on January 30, 2012
Straight away in his introduction author Beau Riffenburgh confesses this book is NOT the definitive work on the Titanic, .....indeed could that ever be written now?
However, as I have a very extensive collection of Titanic books and publications, I could not help adding this one to mark the centenary of the ship resting on the bottom of the Atlantic, and as the title suggests, it's obviously aimed at filling that very bill. So what's it like?
Well if you are new to the subject it's certainly well presented. It comes in a neat presentation box, and looks very glossy.
There are chapters covering all the usual areas; ....pre-existing ships; the concept, the planning; the building and then the tragic but familiar tale unfolds, ending with the inquiry and aftermath.
There are some very well reproduced photos. They have been expertly sharpened and retoned, .....a few will be unfamiliar to newcomers, but as just about everything pertaining to Titanic has been published already, for the enthusiast there's not really anything new.
The big seller is the addition of several large envelopes interspersed throughout the text, filled with facsimiles and reproductions of various documents relating to the ship and the voyage. They will be of interest to some, specially the young I would imagine but again it's really only paper ephemera such as tickets to the "electric bath" and oft-reprinted plans etc. etc.
The text itself is an interesting retelling of the now familiar story, .....however it does contain some strange anomalies.
It states that nothing is known of the fate of Captain Smith, and repeats the romantic but imaginary notion of him standing on the bridge as the ship sinks .....and yet this book reproduces the very quote from Harold Bride wherein he clearly states that he saw Smith dive from the bridge into the ocean just before the ship went down!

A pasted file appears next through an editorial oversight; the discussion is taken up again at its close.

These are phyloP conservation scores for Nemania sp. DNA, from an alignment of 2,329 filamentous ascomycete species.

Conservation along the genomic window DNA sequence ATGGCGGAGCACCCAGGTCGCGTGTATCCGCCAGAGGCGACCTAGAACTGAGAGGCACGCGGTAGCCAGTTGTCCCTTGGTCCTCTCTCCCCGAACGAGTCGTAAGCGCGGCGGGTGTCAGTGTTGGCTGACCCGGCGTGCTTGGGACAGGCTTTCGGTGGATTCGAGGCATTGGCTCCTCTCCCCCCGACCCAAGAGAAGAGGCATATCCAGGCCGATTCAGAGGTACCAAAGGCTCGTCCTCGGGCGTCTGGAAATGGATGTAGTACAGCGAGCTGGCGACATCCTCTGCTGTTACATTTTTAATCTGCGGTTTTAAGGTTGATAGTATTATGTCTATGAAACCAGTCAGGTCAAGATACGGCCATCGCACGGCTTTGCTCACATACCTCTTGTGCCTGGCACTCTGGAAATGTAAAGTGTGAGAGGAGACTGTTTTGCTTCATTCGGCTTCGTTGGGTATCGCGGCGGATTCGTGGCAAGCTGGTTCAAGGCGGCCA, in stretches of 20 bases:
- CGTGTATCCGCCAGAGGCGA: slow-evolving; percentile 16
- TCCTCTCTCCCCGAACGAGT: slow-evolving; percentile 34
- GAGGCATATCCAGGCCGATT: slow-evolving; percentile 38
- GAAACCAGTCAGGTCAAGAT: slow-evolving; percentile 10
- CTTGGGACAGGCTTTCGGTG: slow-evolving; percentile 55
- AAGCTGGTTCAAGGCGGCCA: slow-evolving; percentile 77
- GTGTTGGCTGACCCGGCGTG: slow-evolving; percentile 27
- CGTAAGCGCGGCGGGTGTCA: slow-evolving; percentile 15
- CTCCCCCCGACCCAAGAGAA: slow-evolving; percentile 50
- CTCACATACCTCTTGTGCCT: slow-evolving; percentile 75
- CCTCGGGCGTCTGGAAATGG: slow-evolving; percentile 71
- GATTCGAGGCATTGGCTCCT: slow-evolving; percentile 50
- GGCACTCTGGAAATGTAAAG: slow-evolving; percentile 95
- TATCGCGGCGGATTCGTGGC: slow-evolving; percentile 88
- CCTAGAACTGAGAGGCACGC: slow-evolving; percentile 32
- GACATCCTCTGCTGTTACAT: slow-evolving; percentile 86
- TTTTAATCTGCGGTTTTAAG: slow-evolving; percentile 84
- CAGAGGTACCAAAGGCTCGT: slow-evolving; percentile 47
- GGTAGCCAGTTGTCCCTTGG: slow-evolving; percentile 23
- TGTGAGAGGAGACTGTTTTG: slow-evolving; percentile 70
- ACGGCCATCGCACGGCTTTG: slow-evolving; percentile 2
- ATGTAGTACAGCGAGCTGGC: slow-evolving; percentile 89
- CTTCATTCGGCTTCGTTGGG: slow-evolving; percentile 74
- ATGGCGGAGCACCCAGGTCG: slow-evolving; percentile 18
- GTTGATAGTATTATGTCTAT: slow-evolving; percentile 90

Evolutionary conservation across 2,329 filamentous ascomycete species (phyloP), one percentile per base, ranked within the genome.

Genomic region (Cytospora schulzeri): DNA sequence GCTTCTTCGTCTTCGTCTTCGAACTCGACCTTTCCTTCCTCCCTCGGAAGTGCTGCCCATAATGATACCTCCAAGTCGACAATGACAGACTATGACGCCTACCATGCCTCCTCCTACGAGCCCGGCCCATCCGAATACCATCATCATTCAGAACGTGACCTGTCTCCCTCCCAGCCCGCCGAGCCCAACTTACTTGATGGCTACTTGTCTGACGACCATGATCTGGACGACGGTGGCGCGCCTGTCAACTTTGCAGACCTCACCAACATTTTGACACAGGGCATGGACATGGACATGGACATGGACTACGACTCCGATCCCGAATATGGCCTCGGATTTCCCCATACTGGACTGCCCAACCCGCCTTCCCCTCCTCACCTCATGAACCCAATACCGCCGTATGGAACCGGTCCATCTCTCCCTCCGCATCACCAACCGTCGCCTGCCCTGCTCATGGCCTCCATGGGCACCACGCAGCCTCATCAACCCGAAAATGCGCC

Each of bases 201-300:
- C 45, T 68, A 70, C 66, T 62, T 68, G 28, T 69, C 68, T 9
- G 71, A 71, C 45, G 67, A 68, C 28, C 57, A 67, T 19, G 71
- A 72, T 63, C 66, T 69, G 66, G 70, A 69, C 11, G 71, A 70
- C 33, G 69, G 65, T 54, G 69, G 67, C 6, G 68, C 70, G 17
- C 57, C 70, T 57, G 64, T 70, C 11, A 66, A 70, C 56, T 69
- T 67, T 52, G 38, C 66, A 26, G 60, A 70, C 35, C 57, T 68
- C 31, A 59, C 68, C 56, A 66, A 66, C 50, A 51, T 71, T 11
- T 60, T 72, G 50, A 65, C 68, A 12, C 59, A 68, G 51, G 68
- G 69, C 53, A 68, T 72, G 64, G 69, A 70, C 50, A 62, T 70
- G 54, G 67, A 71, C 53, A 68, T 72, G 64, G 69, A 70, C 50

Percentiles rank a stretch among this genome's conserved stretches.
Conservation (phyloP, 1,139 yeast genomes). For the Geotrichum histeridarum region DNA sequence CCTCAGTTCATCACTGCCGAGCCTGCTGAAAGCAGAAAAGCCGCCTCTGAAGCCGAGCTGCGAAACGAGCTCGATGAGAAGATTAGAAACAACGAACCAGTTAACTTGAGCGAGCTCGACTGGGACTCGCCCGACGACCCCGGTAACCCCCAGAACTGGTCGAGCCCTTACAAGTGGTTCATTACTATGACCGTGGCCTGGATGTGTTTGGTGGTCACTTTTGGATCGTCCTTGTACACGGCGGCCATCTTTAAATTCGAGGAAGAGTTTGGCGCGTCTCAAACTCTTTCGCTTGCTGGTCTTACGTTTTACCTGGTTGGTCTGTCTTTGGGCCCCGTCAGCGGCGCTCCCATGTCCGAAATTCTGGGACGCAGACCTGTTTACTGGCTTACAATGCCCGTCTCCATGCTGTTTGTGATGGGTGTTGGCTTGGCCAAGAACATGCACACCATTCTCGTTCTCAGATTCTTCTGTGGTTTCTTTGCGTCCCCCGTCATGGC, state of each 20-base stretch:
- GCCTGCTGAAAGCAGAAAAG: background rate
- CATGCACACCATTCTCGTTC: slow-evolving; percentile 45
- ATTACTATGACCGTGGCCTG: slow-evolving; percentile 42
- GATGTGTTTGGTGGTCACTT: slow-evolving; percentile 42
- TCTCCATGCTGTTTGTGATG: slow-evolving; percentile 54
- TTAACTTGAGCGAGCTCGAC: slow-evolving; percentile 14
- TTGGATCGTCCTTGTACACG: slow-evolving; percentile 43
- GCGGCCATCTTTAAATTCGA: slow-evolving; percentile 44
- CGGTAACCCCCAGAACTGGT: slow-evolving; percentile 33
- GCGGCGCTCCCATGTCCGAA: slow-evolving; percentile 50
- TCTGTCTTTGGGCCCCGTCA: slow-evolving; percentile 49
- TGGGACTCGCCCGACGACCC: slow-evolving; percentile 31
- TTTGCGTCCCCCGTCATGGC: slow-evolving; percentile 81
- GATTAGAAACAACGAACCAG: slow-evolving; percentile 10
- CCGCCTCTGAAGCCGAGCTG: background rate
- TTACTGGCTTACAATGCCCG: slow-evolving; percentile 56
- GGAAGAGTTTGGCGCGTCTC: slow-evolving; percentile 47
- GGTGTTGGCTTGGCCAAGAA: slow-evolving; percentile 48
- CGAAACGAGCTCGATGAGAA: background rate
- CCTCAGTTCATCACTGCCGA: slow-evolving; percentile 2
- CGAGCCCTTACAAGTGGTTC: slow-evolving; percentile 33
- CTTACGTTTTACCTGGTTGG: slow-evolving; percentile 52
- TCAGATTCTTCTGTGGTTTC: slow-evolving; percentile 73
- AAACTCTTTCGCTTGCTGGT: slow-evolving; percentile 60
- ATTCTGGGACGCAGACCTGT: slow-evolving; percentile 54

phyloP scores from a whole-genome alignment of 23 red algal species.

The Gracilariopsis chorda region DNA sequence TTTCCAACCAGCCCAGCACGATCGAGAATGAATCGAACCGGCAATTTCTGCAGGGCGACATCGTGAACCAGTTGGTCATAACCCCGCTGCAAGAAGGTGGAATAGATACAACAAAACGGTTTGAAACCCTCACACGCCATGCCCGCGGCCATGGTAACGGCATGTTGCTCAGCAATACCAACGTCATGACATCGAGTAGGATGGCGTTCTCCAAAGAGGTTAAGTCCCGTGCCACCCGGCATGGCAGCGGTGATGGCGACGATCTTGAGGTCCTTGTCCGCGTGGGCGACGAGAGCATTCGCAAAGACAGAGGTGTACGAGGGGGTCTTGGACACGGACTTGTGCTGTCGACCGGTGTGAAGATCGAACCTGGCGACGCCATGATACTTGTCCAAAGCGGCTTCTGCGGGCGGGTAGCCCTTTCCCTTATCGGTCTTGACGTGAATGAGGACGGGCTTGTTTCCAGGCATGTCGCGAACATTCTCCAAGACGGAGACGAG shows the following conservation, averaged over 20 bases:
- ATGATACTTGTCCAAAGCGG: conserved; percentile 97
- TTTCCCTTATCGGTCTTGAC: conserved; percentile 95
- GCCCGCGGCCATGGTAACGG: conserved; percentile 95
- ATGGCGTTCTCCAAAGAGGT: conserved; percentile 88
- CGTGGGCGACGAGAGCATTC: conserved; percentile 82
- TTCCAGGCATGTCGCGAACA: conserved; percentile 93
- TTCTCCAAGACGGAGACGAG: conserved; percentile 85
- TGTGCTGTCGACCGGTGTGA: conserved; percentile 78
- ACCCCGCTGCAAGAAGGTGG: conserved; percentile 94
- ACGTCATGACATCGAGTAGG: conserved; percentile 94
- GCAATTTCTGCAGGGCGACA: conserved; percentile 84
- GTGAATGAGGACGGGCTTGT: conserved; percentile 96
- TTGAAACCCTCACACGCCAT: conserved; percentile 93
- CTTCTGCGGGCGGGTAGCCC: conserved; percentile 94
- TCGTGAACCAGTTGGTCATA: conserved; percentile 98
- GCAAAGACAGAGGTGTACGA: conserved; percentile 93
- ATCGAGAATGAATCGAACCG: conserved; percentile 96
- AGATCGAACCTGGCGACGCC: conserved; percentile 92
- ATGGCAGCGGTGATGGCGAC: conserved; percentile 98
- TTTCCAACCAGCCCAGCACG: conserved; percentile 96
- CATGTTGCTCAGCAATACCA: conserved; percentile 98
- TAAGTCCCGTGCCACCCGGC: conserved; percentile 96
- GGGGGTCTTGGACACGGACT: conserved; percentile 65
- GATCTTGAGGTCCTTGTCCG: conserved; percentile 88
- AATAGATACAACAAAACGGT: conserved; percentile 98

Considering Bride was one of the very last to leave Titanic and survive, and a member of the crew who would have certainly recognised his own Captain, I found this disregarding of actual eyewitness testimony odd to say the least. There are several similar oversights. These could have been corrected and the text better married with the interesting accounts from various passengers and crew reproduced in the margins throughout.
The author is also VERY firmly on the sympathetic side to the Captain of the Californian, and supports his exoneration by trotting out all the very tentative and supposed "evidence" for the ship so clearly sighted from Titanic during its death throws as being some other vessel, and NOT the Californian. Now while this may all be salve for the conscience of the family of Captain Stanley Lord, the raw evidence from his own crew is clearly against him and all the tenuous attempts at shifting the blame are to my mind just "shuffling the deck chairs on the Titanic" so to speak.
The testimony of Lord's own men who reported seeing exactly the same number and colour of rockets fired by Titanic during its sinking and at the exact same time that they were launched are evidence enough to convict Lord's total inaction. He was by all accounts a cranky old bastard and did not want to be disturbed from his warm bed by news of a few people freezing to death in the cold Atlantic in the dark of night.
I was disappointed that this book took such a partisan line on this matter. Surely it should have presented both sides? The very spurious possibility of the sealing ship Samson's interspersion is once again given full credence here. I believe this theory, ...which was always fragile at best, has now been discredited.
Another disturbing error in the book is the incorrect labelling of several photos. This sees what is clearly a group photo of the ill-fated musicians identified as a picture of the subsequently famous tennis player Richard Norris Williams. There's also the matter of a missing cup photo. Surely these mistakes should have been picked up by any astute editor or even a proof reader long before publication?
There is a DVD/CD included with vocal accounts of various aspects of the ship and the sinking. Some are the real voices of survivors and others are later readings of the actual testimonies by actors.
In all I'm not sorry to have purchased this book. It does mark the centenary of the tragedy, ...and there is certainly quite a lot to peruse for anyone interested in the now legendary story. I do like the presentation and the layout, despite a few very obvious flaws in the editing.
It would make a good "one-book" buy if you don't have anything at all on the Titanic saga.
Just make sure you read further on the Stanley Lord/Californian controversy! Riffenburgh is not quite telling all in this section, I assure you.
If indeed you are intending to purchase this book, do make sure you are getting this particular one. I have noticed some confusion here in the reviews with another Titanic book. Perhaps the two have somehow become intertwined here on Amazon?